Smart Motorway Safety Tech ‘Must’ Improve, Says Regulator
The Transport Watchdog has stated that smart motorway technology ‘must’ improve urgently.
The statement was part of a review of all-lane running smart motorways and looked at the impact that the safety technology has had on the roads over the past few years.
All-lane running smart motorways aim to ease congestion through smart technology solutions which allow the hard shoulder to become a running lane to help ease traffic during busy periods.
But many experts have been critical of smart motorways since they were first introduced in 2002, with people insisting that more needs to be done to make the roads safer.
And the rollout of new all-lane running smart motorways was paused in January 2022 amid further investigations and has yet to resume.
The government is now collecting data on existing all-lane smart motorways to assess their safety before it allows any more to be built.
What Is A Smart Motorway?
Smart Motorways were introduced in 2002, with All Lane Running (ALR) versions first opening in 2014.
They use traffic management methods including variable speed limits and using the hard shoulder as a running lane to control the flow of traffic in a way that minimises cost, time and environmental impact.
The benefit comes from the fact that you don’t need to build additional lanes to implement smart motorways, so improvements in traffic flow and management can be made much quicker.
No new ALR motorways are allowed to open without radar technology to spot stopped vehicles on the hard shoulder, which has been a safety concern since Smart Motorways were implemented in the UK.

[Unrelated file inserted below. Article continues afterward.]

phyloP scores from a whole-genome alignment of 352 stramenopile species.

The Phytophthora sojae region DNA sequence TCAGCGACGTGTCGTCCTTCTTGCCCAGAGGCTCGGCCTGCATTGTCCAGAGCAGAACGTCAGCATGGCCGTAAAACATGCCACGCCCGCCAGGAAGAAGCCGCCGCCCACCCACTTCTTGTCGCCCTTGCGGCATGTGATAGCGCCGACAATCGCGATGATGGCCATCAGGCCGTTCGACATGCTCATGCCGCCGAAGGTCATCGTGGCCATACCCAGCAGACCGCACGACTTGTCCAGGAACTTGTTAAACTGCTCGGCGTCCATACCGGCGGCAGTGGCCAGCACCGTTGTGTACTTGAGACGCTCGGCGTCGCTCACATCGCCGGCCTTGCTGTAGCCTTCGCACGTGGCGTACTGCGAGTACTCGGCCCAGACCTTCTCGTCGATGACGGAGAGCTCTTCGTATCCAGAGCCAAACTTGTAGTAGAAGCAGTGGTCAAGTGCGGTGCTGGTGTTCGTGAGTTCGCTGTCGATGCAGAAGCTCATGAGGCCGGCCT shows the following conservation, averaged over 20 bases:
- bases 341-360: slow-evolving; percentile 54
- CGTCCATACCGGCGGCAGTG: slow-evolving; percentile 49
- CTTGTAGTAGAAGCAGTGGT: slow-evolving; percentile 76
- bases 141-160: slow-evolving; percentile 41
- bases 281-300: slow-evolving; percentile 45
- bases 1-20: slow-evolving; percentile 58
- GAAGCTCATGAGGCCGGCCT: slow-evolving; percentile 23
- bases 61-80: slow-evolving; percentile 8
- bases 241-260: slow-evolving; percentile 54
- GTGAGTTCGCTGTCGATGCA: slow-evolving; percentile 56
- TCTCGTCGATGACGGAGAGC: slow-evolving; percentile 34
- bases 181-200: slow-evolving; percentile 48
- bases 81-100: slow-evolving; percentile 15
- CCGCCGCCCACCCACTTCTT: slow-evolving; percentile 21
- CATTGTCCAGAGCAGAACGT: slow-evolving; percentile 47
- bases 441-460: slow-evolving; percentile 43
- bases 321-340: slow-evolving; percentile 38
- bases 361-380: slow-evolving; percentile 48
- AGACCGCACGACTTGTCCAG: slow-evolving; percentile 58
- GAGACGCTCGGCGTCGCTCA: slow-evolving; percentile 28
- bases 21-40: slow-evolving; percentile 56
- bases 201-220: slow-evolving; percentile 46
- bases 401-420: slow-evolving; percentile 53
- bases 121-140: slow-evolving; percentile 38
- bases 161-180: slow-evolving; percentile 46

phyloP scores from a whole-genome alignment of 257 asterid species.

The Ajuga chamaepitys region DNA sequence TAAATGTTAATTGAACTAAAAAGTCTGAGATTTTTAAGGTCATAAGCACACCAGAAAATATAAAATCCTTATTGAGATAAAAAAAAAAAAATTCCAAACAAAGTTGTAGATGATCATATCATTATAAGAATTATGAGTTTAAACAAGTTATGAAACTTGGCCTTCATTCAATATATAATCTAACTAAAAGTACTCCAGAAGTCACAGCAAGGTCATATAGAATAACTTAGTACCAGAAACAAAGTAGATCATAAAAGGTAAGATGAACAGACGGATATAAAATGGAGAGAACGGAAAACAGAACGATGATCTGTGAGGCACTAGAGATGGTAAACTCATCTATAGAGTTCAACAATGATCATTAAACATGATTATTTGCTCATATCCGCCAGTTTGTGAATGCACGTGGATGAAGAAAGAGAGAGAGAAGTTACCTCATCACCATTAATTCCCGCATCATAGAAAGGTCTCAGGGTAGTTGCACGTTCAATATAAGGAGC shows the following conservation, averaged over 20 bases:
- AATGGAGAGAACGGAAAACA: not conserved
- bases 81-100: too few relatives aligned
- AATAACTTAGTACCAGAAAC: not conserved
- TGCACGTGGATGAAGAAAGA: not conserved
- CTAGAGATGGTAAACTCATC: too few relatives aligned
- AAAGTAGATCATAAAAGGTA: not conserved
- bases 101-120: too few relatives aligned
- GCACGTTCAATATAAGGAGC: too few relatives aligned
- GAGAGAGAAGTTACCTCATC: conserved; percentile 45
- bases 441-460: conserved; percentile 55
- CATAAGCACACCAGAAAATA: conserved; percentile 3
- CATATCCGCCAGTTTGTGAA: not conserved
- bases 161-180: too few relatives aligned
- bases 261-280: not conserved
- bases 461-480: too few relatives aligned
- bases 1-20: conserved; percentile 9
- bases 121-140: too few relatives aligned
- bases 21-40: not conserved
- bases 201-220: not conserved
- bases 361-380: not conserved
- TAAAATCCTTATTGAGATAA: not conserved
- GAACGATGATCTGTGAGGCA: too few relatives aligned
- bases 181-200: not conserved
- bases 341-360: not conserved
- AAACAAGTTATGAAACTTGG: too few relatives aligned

Highways England is currently upgrading Smart Motorway cameras to enable them to detect any cars driving in closed lanes. This is known as a ‘red X’ violation, which can be enforced by police.
Red X violations will result in drivers being hit with an automatic £100 fine and three penalty points once camera enforcement is operational.
The Smart Motorway Safety Issue
Smart Motorways have been subject to significant scrutiny since their introduction, with ‘improvement measures’ laid out in a Stocktake Report on Smart Motorways in March 2020.
The report outlined an 18-point action plan that needed to be undertaken, including camera improvements and an advertising campaign to inform drivers of etiquette on the ALR roads.
Smart Motorways – What’s The Latest?
National Highways has installed 122 enforcement cameras that automatically detect vehicles that ignore red X lane closure signs.
And they’ve also committed to building more emergency refuge areas, with the target being for one to be present every three-quarters of a mile on smart motorways.
In addition to this, Stopped Vehicle Detection (SVD) has now been installed on every existing all-lane motorway in 2022, although it’s still too early to see the impact this will have on road safety.
There are still calls from some experts to look at other ways smart motorways could be used, perhaps with hard shoulders only being used in severe traffic jams.
How do you feel about smart motorways? Do you think more improvements need to be made to address safety concerns? Let us know in the comments below.